I voted for Trevor Hoffman because his dominance as a closer was matched by only one other pitcher, Mariano Rivera, and Mariano’s probably going in with one of the largest vote totals ever when he’s eligible. Joe Sheehan wrote this article comparing Hoffman and Andy Benes, making this argument:
In thinking about Hoffman and the Hall of Fame, I keep coming back to Andy Benes. Benes was a starter in college and in the minors and for all but a handful of outings in his 14-year major-league career. He was a horse in that role -- basically healthy through the age of 33, missing a handful of starts in 1997 not to an arm problem but a broken finger. Benes is one of the better overall #1 picks of all time. He may have disappointed Padres fans by being a league-average starter rather than a superstar one, but he was an All-Star and he picked up award votes a handful of times. When he hit free agency, which he did twice, he was paid the going rate for top-tier starting pitchers. At no point during his career did anyone suggest that Benes should stop throwing 200 innings a year and start throwing 70.
If they had, would he be on a ballot today?
Benes is why I can't get behind the idea of Trevor Hoffman for the Hall of Fame. I don't know for sure that Benes could have done what Hoffman did, but I know that many, many pitchers have done so. I am certain that Hoffman could not do what Benes did, and just as certain that what Benes did -- be a good starting pitcher for a decade -- is more valuable than what Hoffman did, which is to be a short reliever, and then a one-inning reliever, for 15 years. Benes isn't being considered for induction; in fact, he never appeared on a ballot.
I think Sheehan misses the point. It’s not that Benes could have done what Hoffman did, of course he could. The point is that he didn’t, and Hoffman did. The argument about “value” has some validity, but the fact remains that quite a number of other pitchers have been asked to do what Trevor Hoffman did — and didn’t do it as well, nor for a period as long.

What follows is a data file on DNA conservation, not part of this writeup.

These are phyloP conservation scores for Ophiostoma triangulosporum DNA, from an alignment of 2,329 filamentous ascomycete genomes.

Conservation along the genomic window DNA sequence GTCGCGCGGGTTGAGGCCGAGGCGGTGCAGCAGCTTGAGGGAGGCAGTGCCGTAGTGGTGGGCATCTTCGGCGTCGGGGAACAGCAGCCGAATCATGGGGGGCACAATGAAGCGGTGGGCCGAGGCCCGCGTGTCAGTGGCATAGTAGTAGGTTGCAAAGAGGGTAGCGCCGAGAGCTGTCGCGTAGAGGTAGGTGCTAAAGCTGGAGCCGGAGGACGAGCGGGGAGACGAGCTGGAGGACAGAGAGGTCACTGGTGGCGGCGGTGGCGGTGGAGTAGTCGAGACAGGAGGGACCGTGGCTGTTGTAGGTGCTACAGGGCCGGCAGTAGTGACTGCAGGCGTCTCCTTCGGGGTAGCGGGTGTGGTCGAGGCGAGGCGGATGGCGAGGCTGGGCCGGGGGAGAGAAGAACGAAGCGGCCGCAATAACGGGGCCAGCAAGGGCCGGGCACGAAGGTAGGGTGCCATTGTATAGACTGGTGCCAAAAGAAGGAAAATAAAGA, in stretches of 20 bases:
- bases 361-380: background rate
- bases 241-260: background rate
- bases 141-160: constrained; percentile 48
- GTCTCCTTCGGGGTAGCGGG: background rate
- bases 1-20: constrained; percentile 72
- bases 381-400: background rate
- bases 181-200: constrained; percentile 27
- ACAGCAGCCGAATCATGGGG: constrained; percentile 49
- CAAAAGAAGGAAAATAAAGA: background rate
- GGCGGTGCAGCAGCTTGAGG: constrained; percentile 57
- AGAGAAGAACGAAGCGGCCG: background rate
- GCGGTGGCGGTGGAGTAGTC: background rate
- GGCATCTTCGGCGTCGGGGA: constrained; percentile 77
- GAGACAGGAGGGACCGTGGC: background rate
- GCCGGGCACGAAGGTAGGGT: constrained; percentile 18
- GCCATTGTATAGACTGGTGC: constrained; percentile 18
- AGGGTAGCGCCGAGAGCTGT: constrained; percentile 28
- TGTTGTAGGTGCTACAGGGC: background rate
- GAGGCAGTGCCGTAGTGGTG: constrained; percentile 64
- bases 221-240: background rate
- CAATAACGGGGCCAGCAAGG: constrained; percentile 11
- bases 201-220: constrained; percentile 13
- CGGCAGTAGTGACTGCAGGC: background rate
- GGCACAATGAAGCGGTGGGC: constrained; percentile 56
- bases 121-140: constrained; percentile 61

Jim Thome got another of my votes; not only did he hit 612 home runs and play on 10 postseason teams, but Thome is one from the Steroid Era who has never been accused of PED use.
Chipper Jones is one of the best third basemen of all time; he gets another of my votes.
I voted for Curt Schilling. He was a key part of two World Series champions (2001 Diamondbacks, 2004 Red Sox), struck out 3,116 in his career (every 3,000-K man is in, save Clemens) and posted 80.7 career bWAR, which ranks 26th all-time among pitchers. Every pitcher with more is in, except Mike Mussina, and Mussina gets another of my votes. Looking back to Thibodaux’ spreadsheet, Mussina’s hovering just below 70 percent at the time of this post, and if he doesn’t get in this year, I suspect he will soon. His is a very underappreciated career.
My 10th vote goes to Jamie Moyer, and I’m sure you’ll disagree with that one. Why? Longevity counts, and you have to have pretty good talent to be able to put together 14.5 bWAR after age 40; that includes a 2008 season of a 3.71 ERA, 1.329 WHIP and 2.8 bWAR at age 45 for a team that won the World Series. When the Cubs released him after spring training in 1992, they offered him a minor-league coaching job. His response: “No thanks, I think I can still pitch.” He did so for 20 more seasons. His is a unique story and career that I think deserves induction.
Who would you vote for if you had a Hall ballot this year?